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  • Writer's pictureGrace Yang

Mental Health Interview Quotes

Updated: Feb 19, 2020

MHR team member Yuliana Astorga-Licardie interviewed her classmates about their struggles with mental health, their views on the stigma around it, and what they want to see change. I took some quotes from their responses.


“I think everybody, whether they recognize it or not, struggles with some mental health issues. For me personally, I don’t think I’ve struggled necessarily, with something like clinical depression or something else like that.”

“Knowing more how to have these conversations . . . I don’t know whether it’s starting to have these conversations at a younger age, or working to introduce more training in health and wellness classes . . .”

“I come from a place of privilege . . . I haven’t really had to deal with those issues, so I still don’t know how to best support people. Because what can I say? How can I pretend to understand what somebody else is going through in one of those situations that I’ve never been in? . . . I want to help, but I don’t know how to. Whether it’s as seemingly simple as talking about feelings, most of what’s happened in my life is easy for me to talk about . . . I’m someone that likes to solve problems, and this is a problem that I don’t know how to start solving.”


“I am diagnosed [with depression]. I’ve known maybe two years?”

“People don’t really like to talk about their mental health . . . I feel fortunate to be in a group of friends where we actually feel free to discuss that in between us, but I feel like in other groups it’s really difficult for people to express their feelings because they don’t feel like it’s a safe space to have that conversation.”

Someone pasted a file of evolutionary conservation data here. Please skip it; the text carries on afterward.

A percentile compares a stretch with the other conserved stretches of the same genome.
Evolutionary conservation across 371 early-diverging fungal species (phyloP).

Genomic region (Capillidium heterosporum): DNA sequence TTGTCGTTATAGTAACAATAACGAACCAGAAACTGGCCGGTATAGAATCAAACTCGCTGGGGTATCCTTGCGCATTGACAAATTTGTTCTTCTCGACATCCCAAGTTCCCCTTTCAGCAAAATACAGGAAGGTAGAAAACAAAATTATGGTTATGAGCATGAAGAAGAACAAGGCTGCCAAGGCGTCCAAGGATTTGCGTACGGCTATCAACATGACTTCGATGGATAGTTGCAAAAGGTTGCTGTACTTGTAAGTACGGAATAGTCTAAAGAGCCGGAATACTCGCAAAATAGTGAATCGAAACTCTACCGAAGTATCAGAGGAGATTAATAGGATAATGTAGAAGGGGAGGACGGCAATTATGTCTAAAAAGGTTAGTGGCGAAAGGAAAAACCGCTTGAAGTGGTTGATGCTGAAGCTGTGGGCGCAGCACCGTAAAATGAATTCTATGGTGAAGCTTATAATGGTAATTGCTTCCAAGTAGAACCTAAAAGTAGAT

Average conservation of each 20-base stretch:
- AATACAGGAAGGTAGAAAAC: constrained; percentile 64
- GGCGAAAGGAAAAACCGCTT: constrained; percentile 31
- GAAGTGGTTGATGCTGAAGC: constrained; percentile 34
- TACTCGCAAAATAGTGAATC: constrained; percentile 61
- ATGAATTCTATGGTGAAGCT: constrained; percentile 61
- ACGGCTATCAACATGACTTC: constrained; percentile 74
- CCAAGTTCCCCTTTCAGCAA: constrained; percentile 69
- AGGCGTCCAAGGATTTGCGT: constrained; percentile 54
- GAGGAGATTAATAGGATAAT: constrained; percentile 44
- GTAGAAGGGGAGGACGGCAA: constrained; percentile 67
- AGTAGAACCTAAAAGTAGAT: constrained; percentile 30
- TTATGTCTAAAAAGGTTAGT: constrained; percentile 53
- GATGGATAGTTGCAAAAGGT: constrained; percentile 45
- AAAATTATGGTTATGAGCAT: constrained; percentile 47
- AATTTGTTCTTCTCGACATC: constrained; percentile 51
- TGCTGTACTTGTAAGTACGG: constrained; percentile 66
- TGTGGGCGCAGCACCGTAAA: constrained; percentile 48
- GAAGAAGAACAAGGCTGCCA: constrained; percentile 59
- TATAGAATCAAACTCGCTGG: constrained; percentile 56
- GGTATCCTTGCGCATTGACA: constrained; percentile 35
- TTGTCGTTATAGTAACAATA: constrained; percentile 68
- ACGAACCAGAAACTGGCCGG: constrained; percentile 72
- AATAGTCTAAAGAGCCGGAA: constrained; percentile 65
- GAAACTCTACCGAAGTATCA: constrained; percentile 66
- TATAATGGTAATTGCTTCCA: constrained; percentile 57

“I wish people were more accepting that a lot of people have mental health issues, and if people are just more accepting of that fact . . . we could have these conversations and people could learn more. It would be better if we all understood what each of these problems were.”


“I’ve struggled with depression, anxiety, social anxiety, and panic disorder . . . I was diagnosed officially around October or September in eighth grade . . . Before, I was vaguely aware, but it never really kind of solidified in my head that there was something wrong until it was on paper.”

“In my family, because the idea normally, is like, ‘you have such a perfect and easy life, why would you be depressed or have mental health issues when you don’t have anything to be sad about?’”

“I want to be able to talk about it. I want to stop being embarrassed about it because it’s really easy to go online and talk about it, but it’s hard to be in a situation where [you talk about it in person] because there’s that stigma. And I want it to be something that’s more open, something that’s not--I don’t want to say shameful--something iffy to talk about. I want it to be something people can talk about freely.”


“I want people to at least know it’s a thing . . .  I feel like people don’t think it exists, but it does.”

“I don’t know how to change the stigma. You can educate them, but I don’t know how to make them go to classes . . .”


“[I’ve struggled with] anxiety, as well as depression. I haven’t known for very long. I knew I had anxiety for some time, but depression I was never really sure on until I was at my annual physical and my doctor asked me some questions on my mental health . . . he told my mom I need to go see somebody because I have depression.”

“I think people only kind of scratch the surface of mental health. If you don’t really have a mental health problem, it’s hard to understand what it’s like . . . but don’t put yourself in someone else’s shoes because you can’t.”

“People should understand how serious of a problem it is . . . Bring more awareness to it, bring more groundbreaking change, a lot more studies into it.”

“Talking about it with my friends [makes me feel supported]. I guess being able to sit down and chill with them about it is so comforting and relaxing, having them tell me it’s okay, you’re not alone, you’re going to be fine. It overall really helps me get through it.”

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